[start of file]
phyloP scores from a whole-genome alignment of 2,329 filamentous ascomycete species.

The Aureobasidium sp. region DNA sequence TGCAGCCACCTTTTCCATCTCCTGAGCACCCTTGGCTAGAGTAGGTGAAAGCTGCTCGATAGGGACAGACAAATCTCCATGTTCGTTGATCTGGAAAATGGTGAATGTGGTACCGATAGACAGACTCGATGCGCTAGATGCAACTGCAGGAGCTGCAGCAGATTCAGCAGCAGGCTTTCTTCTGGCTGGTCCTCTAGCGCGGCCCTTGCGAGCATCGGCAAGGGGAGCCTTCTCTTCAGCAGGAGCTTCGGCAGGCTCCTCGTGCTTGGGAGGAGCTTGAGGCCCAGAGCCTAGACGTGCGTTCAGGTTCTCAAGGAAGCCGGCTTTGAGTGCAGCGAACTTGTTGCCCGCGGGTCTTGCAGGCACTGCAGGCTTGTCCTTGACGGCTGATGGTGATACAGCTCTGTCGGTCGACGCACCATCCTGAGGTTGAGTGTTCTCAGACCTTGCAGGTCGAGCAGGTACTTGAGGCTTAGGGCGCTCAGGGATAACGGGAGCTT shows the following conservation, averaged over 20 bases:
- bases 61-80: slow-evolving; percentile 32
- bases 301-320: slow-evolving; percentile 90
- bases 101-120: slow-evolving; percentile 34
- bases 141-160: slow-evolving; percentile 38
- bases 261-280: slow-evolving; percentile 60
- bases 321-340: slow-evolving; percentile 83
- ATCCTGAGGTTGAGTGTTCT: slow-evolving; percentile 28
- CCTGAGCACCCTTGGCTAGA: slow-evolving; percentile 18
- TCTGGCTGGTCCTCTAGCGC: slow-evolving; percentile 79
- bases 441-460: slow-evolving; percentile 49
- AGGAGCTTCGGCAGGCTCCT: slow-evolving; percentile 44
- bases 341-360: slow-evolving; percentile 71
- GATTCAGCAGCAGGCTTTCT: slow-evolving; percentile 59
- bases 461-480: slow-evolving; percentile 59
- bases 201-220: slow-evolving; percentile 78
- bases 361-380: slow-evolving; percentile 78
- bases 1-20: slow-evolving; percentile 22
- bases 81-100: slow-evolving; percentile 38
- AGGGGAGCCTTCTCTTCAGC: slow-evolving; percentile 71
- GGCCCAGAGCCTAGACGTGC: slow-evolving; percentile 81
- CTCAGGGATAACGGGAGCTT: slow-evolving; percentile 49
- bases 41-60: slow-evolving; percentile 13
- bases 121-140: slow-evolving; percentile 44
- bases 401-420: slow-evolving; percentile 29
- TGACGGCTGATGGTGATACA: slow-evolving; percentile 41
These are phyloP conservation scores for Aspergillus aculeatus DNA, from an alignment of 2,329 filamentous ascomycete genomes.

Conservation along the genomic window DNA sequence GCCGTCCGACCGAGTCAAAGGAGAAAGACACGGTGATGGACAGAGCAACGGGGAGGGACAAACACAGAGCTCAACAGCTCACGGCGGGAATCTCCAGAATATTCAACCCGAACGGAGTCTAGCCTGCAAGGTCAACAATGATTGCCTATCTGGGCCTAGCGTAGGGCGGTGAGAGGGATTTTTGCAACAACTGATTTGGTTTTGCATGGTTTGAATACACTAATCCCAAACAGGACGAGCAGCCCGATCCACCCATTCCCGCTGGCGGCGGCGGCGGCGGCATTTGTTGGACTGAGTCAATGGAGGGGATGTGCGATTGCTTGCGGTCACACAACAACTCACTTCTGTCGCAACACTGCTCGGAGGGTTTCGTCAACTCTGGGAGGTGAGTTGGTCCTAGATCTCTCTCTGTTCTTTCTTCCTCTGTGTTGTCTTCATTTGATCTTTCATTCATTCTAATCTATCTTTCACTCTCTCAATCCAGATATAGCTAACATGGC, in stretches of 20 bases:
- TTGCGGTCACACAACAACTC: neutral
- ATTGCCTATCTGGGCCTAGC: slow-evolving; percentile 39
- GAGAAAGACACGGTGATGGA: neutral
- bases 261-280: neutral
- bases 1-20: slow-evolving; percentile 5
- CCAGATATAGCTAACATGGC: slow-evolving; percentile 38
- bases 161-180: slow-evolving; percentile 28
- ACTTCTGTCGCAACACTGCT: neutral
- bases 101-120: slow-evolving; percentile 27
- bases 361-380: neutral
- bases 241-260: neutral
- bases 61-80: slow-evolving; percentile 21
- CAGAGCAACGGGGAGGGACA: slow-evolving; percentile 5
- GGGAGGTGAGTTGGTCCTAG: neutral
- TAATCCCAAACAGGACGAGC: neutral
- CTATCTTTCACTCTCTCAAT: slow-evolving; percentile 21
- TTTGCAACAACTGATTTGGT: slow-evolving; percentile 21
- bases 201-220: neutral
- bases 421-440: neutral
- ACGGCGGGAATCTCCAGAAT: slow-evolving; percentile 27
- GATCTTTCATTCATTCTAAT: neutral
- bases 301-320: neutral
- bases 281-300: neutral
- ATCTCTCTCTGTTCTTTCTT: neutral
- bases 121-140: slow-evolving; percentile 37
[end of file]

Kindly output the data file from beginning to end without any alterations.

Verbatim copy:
phyloP scores from a whole-genome alignment of 2,329 filamentous ascomycete species.

The Aureobasidium sp. region DNA sequence TGCAGCCACCTTTTCCATCTCCTGAGCACCCTTGGCTAGAGTAGGTGAAAGCTGCTCGATAGGGACAGACAAATCTCCATGTTCGTTGATCTGGAAAATGGTGAATGTGGTACCGATAGACAGACTCGATGCGCTAGATGCAACTGCAGGAGCTGCAGCAGATTCAGCAGCAGGCTTTCTTCTGGCTGGTCCTCTAGCGCGGCCCTTGCGAGCATCGGCAAGGGGAGCCTTCTCTTCAGCAGGAGCTTCGGCAGGCTCCTCGTGCTTGGGAGGAGCTTGAGGCCCAGAGCCTAGACGTGCGTTCAGGTTCTCAAGGAAGCCGGCTTTGAGTGCAGCGAACTTGTTGCCCGCGGGTCTTGCAGGCACTGCAGGCTTGTCCTTGACGGCTGATGGTGATACAGCTCTGTCGGTCGACGCACCATCCTGAGGTTGAGTGTTCTCAGACCTTGCAGGTCGAGCAGGTACTTGAGGCTTAGGGCGCTCAGGGATAACGGGAGCTT shows the following conservation, averaged over 20 bases:
- bases 61-80: slow-evolving; percentile 32
- bases 301-320: slow-evolving; percentile 90
- bases 101-120: slow-evolving; percentile 34
- bases 141-160: slow-evolving; percentile 38
- bases 261-280: slow-evolving; percentile 60
- bases 321-340: slow-evolving; percentile 83
- ATCCTGAGGTTGAGTGTTCT: slow-evolving; percentile 28
- CCTGAGCACCCTTGGCTAGA: slow-evolving; percentile 18
- TCTGGCTGGTCCTCTAGCGC: slow-evolving; percentile 79
- bases 441-460: slow-evolving; percentile 49
- AGGAGCTTCGGCAGGCTCCT: slow-evolving; percentile 44
- bases 341-360: slow-evolving; percentile 71
- GATTCAGCAGCAGGCTTTCT: slow-evolving; percentile 59
- bases 461-480: slow-evolving; percentile 59
- bases 201-220: slow-evolving; percentile 78
- bases 361-380: slow-evolving; percentile 78
- bases 1-20: slow-evolving; percentile 22
- bases 81-100: slow-evolving; percentile 38
- AGGGGAGCCTTCTCTTCAGC: slow-evolving; percentile 71
- GGCCCAGAGCCTAGACGTGC: slow-evolving; percentile 81
- CTCAGGGATAACGGGAGCTT: slow-evolving; percentile 49
- bases 41-60: slow-evolving; percentile 13
- bases 121-140: slow-evolving; percentile 44
- bases 401-420: slow-evolving; percentile 29
- TGACGGCTGATGGTGATACA: slow-evolving; percentile 41
These are phyloP conservation scores for Aspergillus aculeatus DNA, from an alignment of 2,329 filamentous ascomycete genomes.

Conservation along the genomic window DNA sequence GCCGTCCGACCGAGTCAAAGGAGAAAGACACGGTGATGGACAGAGCAACGGGGAGGGACAAACACAGAGCTCAACAGCTCACGGCGGGAATCTCCAGAATATTCAACCCGAACGGAGTCTAGCCTGCAAGGTCAACAATGATTGCCTATCTGGGCCTAGCGTAGGGCGGTGAGAGGGATTTTTGCAACAACTGATTTGGTTTTGCATGGTTTGAATACACTAATCCCAAACAGGACGAGCAGCCCGATCCACCCATTCCCGCTGGCGGCGGCGGCGGCGGCATTTGTTGGACTGAGTCAATGGAGGGGATGTGCGATTGCTTGCGGTCACACAACAACTCACTTCTGTCGCAACACTGCTCGGAGGGTTTCGTCAACTCTGGGAGGTGAGTTGGTCCTAGATCTCTCTCTGTTCTTTCTTCCTCTGTGTTGTCTTCATTTGATCTTTCATTCATTCTAATCTATCTTTCACTCTCTCAATCCAGATATAGCTAACATGGC, in stretches of 20 bases:
- TTGCGGTCACACAACAACTC: neutral
- ATTGCCTATCTGGGCCTAGC: slow-evolving; percentile 39
- GAGAAAGACACGGTGATGGA: neutral
- bases 261-280: neutral
- bases 1-20: slow-evolving; percentile 5
- CCAGATATAGCTAACATGGC: slow-evolving; percentile 38
- bases 161-180: slow-evolving; percentile 28
- ACTTCTGTCGCAACACTGCT: neutral
- bases 101-120: slow-evolving; percentile 27
- bases 361-380: neutral
- bases 241-260: neutral
- bases 61-80: slow-evolving; percentile 21
- CAGAGCAACGGGGAGGGACA: slow-evolving; percentile 5
- GGGAGGTGAGTTGGTCCTAG: neutral
- TAATCCCAAACAGGACGAGC: neutral
- CTATCTTTCACTCTCTCAAT: slow-evolving; percentile 21
- TTTGCAACAACTGATTTGGT: slow-evolving; percentile 21
- bases 201-220: neutral
- bases 421-440: neutral
- ACGGCGGGAATCTCCAGAAT: slow-evolving; percentile 27
- GATCTTTCATTCATTCTAAT: neutral
- bases 301-320: neutral
- bases 281-300: neutral
- ATCTCTCTCTGTTCTTTCTT: neutral
- bases 121-140: slow-evolving; percentile 37